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Rolls-Royce Collaborates with UK Space Agency to Develop Lunar Nuclear Reactor

Rolls-Royce secures funding from UK Space Agency to develop nuclear power technology for future lunar base. Micro-Reactor programme aims to provide continuous power, increasing duration and scientific value of missions. Project receives £2.9m funding, with reactor set to be ready for the Moon by 2029.

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Jay Keegan

Jay Keegan

Sat Mar 18 2023Written by Jay Keegan

Rolls-Royce has announced that it has secured £2.9 million in funding from the UK Space Agency for its Micro-Reactor programme. The project is focused on developing technology to provide the necessary power to support a future Moon base for astronauts. The Micro-Reactor aims to create a world-leading power and propulsion capability for multiple markets and operator needs, alongside a clean, green and long-term power source on the lunar surface.

Nuclear power has the potential to dramatically increase the duration of future Lunar missions and their scientific value. The relatively small and lightweight nuclear micro-reactor technology could enable continuous power regardless of location, available sunlight, and other environmental conditions. The aim is to have a reactor ready to send to the Moon by 2029.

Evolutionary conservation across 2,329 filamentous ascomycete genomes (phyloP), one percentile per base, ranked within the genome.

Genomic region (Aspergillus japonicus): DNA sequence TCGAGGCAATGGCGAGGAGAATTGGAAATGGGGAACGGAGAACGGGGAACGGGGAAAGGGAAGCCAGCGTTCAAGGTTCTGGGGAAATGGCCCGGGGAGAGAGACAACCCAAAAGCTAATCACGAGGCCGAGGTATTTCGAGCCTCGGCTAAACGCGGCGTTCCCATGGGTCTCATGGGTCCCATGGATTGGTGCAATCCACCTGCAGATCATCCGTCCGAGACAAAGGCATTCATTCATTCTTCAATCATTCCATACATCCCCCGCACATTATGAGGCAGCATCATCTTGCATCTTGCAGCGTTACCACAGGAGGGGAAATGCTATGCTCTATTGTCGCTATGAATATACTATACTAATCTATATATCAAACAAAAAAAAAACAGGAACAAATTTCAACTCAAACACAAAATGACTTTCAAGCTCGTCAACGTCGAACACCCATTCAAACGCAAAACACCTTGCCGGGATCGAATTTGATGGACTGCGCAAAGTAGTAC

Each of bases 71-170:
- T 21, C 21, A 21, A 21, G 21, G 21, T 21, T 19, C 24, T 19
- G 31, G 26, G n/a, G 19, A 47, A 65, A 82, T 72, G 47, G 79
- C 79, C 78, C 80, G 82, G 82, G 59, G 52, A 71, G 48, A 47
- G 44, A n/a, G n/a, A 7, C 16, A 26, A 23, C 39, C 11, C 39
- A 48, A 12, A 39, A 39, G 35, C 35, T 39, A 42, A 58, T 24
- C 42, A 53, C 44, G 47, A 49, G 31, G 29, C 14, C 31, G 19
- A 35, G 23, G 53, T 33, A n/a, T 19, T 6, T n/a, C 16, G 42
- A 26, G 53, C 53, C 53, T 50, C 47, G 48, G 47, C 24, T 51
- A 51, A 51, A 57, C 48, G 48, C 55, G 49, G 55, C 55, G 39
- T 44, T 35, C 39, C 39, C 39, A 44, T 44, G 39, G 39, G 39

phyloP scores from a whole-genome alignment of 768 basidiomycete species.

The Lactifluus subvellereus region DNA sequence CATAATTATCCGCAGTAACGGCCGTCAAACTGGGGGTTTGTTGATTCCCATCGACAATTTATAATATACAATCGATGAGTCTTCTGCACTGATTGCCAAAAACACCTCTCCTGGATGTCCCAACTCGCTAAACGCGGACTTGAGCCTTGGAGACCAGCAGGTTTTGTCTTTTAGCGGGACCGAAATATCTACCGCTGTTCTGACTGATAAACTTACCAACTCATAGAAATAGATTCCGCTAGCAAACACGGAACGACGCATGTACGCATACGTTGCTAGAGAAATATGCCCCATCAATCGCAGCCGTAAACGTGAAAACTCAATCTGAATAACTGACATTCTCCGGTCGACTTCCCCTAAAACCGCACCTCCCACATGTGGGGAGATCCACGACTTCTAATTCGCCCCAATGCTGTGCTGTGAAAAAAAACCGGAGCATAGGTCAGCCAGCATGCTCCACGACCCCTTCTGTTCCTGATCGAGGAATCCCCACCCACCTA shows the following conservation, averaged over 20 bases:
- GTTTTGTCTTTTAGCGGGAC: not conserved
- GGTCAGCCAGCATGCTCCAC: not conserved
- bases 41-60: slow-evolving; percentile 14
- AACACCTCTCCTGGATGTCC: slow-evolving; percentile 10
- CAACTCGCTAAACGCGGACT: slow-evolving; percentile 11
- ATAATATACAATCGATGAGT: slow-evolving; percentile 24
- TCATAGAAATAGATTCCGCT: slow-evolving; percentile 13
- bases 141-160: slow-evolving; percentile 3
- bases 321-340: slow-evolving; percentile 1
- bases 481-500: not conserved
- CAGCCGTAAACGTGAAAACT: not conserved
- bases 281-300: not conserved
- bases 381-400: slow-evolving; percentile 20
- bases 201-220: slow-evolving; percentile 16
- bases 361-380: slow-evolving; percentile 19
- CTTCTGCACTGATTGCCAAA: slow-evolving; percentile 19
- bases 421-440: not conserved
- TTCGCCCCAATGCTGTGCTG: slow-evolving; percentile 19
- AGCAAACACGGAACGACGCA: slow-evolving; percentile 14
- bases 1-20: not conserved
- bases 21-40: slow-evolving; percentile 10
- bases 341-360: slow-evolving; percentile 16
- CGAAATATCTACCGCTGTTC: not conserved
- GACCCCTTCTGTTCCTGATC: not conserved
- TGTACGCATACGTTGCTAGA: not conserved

Rolls-Royce is working alongside various collaborators, including the University of Oxford, University of Bangor, University of Brighton, University of Sheffield’s Advanced Manufacturing Research Centre (AMRC) and Nuclear AMRC, to strengthen its knowledge of these complex systems, with a focus on three key features of the Micro-Reactor; the fuel used to generate heat, the method of heat transfer, and technology to convert that heat into electricity.

The potential applications of Rolls-Royce Micro-Reactor technology are wide-ranging and could support commercial and defence use cases in addition to those in space. The partnership with Rolls-Royce comes after the UK Space Agency recently announced £51 million of funding available for UK companies to develop communication and navigation services for missions to the Moon, as part of the European Space Agency’s Moonlight programme.